Pro Tip: Crate training can help you train puppies. Between potty training and basic behaviors, there is a lot to learn.
How Long Does It Take to Crate Train a Rescue Dog?
It can take days to weeks to crate-train a rescue dog. Several factors will come into play, and every dog is unique. For example, it will depend on your rescue’s previous situation, age, and temperament.
Again, never use the crate as a punishment. Any negative experience associated with a crate will make crate training take longer. It should always be related to something positive, like bedtime, and allowing them to feel secure by going in it independently. It’s not a good idea to put your dog in a crate without them having walked in it on their own several times while you’re around. The crate should be their idea and place of safety. That’s why crate training for rescue dogs should be done in small steps and never rushed.
How To Crate Train a Rescue Dog
Knowing how to crate train a rescue dog will help you and the pup get into a routine. Once trained, it will feel safe when you’re away, and you’ll feel comfortable leaving for periods of time. So, let’s dive into training methods that are easy and effective.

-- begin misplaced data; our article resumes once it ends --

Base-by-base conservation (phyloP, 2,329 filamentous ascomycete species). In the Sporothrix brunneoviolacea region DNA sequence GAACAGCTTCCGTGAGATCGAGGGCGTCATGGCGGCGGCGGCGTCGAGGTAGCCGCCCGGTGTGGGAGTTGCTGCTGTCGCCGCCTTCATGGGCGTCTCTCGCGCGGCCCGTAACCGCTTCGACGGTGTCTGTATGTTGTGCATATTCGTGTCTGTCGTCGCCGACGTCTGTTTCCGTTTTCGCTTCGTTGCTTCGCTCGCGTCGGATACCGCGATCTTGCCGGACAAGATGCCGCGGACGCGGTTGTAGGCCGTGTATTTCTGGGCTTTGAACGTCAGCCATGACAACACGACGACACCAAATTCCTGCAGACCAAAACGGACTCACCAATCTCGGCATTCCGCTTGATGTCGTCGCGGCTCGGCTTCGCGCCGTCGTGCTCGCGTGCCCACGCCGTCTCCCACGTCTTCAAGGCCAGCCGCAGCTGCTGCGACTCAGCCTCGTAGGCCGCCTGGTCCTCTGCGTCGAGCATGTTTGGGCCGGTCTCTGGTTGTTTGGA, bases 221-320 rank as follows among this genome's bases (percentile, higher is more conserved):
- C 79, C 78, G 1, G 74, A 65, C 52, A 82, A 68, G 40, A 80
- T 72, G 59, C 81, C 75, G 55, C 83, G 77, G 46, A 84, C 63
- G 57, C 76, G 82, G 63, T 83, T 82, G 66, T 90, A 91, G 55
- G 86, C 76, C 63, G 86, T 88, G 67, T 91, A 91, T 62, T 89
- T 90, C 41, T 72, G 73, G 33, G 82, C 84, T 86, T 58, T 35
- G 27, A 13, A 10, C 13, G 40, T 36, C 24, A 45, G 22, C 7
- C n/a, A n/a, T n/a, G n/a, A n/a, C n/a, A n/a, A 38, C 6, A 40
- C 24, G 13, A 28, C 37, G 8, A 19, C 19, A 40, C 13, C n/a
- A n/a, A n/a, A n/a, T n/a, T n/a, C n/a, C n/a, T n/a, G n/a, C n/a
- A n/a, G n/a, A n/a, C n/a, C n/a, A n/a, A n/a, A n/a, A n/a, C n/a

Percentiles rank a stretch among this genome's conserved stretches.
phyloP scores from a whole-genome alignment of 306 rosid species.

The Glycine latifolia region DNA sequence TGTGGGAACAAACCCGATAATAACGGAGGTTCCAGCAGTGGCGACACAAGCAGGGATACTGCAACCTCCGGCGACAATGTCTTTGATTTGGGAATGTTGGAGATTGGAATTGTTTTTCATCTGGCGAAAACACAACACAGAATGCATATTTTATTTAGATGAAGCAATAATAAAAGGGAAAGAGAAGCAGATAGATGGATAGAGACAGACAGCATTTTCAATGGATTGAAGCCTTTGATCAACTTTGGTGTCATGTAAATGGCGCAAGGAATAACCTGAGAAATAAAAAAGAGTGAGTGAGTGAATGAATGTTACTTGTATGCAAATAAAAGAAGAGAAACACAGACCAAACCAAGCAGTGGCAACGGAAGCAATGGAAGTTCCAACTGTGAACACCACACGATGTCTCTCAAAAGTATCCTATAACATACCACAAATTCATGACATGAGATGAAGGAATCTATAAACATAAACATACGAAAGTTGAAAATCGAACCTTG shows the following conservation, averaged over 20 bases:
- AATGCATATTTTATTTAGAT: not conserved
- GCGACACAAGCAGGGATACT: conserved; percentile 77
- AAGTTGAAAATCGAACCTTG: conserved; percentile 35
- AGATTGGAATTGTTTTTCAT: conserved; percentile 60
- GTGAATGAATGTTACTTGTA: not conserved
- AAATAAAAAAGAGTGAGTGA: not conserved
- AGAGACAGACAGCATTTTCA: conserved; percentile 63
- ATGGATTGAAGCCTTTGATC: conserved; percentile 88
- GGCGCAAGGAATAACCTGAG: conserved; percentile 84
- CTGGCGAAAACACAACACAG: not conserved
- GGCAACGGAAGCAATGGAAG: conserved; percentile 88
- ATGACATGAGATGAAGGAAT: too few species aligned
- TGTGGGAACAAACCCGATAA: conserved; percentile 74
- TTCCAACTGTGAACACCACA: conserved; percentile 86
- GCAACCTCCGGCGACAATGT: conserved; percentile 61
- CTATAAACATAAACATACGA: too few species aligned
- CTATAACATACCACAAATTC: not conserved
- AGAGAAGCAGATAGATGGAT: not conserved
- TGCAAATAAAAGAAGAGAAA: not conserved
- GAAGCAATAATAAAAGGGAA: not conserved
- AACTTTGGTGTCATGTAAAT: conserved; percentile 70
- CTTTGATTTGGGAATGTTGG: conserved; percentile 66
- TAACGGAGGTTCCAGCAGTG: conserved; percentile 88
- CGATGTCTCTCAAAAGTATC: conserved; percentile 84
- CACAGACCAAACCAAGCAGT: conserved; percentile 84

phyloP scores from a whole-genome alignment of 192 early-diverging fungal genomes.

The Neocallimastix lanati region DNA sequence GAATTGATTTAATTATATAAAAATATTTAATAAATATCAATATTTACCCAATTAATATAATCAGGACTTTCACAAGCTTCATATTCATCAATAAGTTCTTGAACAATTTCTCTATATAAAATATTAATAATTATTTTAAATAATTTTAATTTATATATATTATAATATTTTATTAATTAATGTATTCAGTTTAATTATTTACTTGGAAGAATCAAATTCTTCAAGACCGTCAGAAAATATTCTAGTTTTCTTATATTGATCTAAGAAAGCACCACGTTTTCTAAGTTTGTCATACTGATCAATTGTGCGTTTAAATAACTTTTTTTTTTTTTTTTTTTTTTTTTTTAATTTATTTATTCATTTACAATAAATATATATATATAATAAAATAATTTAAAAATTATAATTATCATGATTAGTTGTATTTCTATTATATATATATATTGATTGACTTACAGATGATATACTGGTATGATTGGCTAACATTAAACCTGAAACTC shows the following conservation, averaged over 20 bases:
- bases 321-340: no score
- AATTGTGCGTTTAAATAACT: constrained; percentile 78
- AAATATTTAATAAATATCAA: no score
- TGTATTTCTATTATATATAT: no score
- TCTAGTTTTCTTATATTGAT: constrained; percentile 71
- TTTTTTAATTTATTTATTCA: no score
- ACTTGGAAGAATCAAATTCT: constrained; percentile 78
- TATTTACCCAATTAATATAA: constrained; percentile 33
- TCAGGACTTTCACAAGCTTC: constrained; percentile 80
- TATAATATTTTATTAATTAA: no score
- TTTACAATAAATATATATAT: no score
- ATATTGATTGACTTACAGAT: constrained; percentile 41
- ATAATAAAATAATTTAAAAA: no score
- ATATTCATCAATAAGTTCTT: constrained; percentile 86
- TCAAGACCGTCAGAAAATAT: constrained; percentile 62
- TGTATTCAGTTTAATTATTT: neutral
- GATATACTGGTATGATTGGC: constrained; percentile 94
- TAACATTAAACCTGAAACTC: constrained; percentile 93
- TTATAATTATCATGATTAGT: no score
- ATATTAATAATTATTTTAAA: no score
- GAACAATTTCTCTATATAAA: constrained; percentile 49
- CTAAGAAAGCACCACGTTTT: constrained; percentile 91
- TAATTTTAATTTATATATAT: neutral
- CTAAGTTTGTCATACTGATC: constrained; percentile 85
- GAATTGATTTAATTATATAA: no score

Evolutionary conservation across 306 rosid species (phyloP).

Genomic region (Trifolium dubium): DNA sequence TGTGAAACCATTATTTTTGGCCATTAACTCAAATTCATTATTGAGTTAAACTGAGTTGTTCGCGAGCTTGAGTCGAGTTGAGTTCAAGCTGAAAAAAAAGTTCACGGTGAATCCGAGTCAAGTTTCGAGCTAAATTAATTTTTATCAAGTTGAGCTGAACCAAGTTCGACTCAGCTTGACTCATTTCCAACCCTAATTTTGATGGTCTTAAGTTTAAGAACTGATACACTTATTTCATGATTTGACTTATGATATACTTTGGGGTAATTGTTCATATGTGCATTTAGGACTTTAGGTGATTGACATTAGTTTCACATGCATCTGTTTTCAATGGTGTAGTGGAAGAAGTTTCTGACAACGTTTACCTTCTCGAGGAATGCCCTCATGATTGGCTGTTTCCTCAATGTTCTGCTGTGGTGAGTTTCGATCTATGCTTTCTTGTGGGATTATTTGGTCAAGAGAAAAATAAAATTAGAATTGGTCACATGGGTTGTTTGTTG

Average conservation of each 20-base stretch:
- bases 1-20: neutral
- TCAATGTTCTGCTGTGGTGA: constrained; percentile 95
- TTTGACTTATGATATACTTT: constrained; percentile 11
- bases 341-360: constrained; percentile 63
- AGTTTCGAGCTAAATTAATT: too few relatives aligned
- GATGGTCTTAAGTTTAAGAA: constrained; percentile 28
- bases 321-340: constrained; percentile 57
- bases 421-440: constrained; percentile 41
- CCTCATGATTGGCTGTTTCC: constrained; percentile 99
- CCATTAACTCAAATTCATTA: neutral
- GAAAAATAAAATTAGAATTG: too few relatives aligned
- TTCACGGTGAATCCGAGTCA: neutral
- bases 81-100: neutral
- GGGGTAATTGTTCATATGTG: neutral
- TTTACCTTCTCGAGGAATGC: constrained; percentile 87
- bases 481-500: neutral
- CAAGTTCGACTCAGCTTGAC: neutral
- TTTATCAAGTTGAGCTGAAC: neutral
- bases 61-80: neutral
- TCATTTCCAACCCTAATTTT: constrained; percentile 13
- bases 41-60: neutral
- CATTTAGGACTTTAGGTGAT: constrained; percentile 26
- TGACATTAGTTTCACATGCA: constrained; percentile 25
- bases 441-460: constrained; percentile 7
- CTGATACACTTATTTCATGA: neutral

Choose the Right Crate
First, it’s essential to choose the right crate for your dog. Crate size is a priority, and one size doesn’t fit all. Find out the height and length of your rescue. The crate should be big enough for the dog to comfortably turn around and lie down while providing extra head space when sitting or standing.
You’ll also want to determine which type of crate to get. There are soft-sided, wire, wooden, and plastic crates. It’s largely a personal preference, but if you have a large and active dog, you might want to consider something more study, like a wire or wooden option. Soft-sided crates are a little easier for a big dog or rambunctious pup to push over or scratch out of the mesh sides or door.
Make the Crate Comfortable
Make the crate comfortable for your rescue dog by putting a bed or blanket on the bottom. If it’s cool in the house or winter, you might also want to cover the crate with a blanket for additional warmth. In the summer, consider a cooling crate pad and ensure enough ventilation in the crate. We also recommend putting a toy in the crate with your dog when the door is shut so it has something to keep busy in case of boredom.
Introduce Your Dog Slowly